The technological reification of cuteness and its subsequent integration with other consumer objects present a critical issue for the increasingly technological milieu: The desire to not encounter the other, but an image of ourselves that can only affect us through the standardization of an idealized difference. As I have argued, cuteness is premised on the systematization and mastery of the lovable as an object different from us, of selectively exorcising the undesirable and thereby precluding the possibilities that are realized when confronted with what is neither known, nor subjected to control.
My position therefore is not a direct refutation of what could be a de-territorialized concept of love, wherein the love object is constantly differentiated through technological innovation. Rather, I conclude that along with the change in the metaphors, there are also corresponding spaces of control whereby love can be represented and hence toyed with. Cute design is no less technological than a software program and as the dating sim clearly illustrates, it is in this expression of the lovable that love is visibly absent, insofar as the combinatorial remediation of love’s symbolic expressions and the lovable work together to pre-determine and not differentiate the object of one’s affections.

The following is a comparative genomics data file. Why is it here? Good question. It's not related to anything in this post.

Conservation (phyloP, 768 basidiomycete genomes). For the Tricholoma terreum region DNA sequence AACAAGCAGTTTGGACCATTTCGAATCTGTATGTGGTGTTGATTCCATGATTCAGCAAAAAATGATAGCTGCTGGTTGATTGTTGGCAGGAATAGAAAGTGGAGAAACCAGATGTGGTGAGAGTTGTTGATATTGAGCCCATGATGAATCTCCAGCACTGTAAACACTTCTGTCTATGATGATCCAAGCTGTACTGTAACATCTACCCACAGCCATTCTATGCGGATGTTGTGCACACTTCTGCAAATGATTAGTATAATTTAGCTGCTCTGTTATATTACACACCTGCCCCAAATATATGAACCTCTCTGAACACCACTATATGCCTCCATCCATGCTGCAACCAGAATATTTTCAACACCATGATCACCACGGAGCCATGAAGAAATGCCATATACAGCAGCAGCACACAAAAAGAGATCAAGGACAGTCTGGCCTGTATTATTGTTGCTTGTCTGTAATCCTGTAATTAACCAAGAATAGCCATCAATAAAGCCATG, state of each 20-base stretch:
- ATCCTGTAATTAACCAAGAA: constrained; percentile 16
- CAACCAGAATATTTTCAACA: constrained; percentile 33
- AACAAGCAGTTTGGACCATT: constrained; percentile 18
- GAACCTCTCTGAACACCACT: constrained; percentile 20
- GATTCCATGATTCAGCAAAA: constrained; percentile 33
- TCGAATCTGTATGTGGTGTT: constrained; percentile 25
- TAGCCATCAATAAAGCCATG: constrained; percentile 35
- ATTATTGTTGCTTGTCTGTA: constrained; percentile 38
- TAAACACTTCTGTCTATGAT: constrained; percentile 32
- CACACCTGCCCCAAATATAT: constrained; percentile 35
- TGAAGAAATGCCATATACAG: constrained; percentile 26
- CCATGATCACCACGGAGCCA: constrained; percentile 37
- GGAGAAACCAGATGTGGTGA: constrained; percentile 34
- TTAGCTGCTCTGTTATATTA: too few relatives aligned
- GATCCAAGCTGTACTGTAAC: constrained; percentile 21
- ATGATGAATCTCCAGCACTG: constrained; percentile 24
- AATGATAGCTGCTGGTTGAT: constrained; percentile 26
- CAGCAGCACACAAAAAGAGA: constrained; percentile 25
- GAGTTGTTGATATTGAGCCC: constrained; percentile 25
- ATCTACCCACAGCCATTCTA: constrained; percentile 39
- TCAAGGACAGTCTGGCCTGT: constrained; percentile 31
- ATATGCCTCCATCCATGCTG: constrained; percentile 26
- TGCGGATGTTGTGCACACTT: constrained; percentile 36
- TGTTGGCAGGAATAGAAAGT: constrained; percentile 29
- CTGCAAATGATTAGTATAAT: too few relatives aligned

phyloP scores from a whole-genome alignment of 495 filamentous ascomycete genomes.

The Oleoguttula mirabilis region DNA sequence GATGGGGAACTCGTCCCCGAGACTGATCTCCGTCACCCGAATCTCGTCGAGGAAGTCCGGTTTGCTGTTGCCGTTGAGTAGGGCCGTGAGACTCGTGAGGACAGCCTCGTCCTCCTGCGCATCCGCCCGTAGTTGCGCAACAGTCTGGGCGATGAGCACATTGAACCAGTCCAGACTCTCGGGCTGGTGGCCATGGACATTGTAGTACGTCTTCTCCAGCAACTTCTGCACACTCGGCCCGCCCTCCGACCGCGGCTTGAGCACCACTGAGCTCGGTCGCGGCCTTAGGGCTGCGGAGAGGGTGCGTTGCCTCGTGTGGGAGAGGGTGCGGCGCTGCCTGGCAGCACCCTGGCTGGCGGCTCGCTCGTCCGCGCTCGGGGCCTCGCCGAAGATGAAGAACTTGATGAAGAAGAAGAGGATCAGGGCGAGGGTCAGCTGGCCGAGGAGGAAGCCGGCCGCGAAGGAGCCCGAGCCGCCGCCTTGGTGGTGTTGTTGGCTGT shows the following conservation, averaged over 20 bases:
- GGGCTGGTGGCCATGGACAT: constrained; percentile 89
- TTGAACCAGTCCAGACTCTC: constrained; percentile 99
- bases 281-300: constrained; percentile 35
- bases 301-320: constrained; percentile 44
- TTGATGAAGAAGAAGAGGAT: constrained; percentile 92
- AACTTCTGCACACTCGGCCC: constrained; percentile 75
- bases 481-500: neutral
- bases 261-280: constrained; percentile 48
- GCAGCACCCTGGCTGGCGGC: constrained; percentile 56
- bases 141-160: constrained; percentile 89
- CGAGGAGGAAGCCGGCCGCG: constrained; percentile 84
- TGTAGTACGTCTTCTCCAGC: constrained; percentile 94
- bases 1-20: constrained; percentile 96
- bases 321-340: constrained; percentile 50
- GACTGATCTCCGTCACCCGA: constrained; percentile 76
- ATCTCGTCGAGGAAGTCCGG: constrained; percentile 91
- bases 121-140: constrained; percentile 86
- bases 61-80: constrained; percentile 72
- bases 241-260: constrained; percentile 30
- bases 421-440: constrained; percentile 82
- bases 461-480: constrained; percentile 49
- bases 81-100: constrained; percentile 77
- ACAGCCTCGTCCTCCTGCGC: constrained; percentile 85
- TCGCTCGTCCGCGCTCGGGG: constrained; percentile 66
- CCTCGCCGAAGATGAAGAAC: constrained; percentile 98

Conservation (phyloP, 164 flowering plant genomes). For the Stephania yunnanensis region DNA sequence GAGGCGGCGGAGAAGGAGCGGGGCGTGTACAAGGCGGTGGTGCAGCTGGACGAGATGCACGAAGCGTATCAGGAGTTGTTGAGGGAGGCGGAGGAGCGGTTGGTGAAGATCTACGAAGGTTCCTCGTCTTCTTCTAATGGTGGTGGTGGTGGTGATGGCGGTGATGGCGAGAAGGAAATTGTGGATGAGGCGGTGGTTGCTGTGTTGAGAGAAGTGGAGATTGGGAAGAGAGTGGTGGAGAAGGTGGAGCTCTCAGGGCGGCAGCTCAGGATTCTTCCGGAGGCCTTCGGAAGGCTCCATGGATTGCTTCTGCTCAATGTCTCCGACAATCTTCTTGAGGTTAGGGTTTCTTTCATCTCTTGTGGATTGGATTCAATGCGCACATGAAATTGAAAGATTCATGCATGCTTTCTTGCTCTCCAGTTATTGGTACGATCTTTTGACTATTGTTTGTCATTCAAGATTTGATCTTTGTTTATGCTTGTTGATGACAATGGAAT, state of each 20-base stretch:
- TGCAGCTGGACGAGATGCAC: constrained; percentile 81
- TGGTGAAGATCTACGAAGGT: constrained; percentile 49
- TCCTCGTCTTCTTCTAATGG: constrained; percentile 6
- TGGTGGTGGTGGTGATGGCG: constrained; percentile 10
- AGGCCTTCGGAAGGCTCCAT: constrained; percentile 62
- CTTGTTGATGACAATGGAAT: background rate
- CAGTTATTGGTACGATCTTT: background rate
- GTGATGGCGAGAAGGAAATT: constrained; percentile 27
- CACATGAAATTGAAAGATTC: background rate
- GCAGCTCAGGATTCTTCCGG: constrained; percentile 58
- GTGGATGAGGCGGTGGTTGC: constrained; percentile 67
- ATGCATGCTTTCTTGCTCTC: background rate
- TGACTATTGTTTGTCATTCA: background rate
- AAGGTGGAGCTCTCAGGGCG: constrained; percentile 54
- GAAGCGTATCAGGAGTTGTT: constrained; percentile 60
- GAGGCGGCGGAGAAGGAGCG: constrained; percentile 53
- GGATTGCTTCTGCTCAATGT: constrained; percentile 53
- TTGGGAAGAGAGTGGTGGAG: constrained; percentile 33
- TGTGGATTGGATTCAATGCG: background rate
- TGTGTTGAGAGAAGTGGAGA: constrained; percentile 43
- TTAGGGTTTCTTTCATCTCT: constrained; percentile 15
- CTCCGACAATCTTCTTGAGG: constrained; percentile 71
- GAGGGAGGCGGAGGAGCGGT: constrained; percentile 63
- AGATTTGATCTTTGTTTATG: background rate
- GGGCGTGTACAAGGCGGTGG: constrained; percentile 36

So it is in the artificiality of the cute object that the determination of the lovable negates the possibility of love. This is because as a factitious image, the cute character is manufactured from a system that both orders and fragments the notion of cute into repeatable, interchangeable elements, which are in turn, applied onto design templates in the relevant cultural industries. To set down beforehand what can be loved is not a pursuit of the beloved with all its unknown possibilities, but to achieve a mastery of the pursuit itself. It is in this mastery that the problem of mistaking one’s own enunciation for an attribute of the beloved resurfaces, for even though cuteness is attractive, it is no less a structure that is increasingly rationalized along consumer imperatives of self-gratification.